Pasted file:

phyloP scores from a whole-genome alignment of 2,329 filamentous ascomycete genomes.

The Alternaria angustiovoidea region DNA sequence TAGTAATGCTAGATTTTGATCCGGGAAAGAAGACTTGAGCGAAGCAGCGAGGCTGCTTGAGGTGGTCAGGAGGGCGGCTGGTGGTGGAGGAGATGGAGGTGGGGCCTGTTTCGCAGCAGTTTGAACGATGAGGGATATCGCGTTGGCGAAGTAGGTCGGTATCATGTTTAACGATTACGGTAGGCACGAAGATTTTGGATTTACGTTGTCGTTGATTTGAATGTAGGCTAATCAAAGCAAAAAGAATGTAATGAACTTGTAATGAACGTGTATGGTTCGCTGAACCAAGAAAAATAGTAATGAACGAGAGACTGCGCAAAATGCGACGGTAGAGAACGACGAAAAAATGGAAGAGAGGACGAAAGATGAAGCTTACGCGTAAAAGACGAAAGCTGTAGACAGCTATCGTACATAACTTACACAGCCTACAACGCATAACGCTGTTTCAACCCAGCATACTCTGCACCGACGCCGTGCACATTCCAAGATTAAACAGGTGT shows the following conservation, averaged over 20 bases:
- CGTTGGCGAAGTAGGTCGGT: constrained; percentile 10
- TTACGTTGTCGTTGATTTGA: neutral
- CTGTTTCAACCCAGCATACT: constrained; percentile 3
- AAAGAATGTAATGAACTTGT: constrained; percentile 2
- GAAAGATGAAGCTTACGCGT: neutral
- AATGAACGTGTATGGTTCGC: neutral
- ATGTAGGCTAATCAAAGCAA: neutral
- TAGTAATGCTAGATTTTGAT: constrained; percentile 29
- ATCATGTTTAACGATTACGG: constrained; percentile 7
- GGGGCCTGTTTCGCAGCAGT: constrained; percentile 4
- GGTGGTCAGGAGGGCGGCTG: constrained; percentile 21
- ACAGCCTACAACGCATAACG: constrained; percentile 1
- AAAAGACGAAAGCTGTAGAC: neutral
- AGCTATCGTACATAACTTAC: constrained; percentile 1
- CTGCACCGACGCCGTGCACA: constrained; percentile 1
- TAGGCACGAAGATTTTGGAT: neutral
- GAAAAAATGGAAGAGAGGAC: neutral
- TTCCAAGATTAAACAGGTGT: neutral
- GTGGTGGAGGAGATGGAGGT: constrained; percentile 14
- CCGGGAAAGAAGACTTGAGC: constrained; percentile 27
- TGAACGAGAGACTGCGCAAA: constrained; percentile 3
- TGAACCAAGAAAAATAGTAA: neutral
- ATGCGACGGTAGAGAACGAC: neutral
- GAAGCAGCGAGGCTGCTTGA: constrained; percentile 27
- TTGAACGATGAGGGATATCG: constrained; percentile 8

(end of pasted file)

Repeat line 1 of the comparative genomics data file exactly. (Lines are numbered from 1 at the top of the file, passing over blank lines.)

phyloP scores from a whole-genome alignment of 2,329 filamentous ascomycete genomes.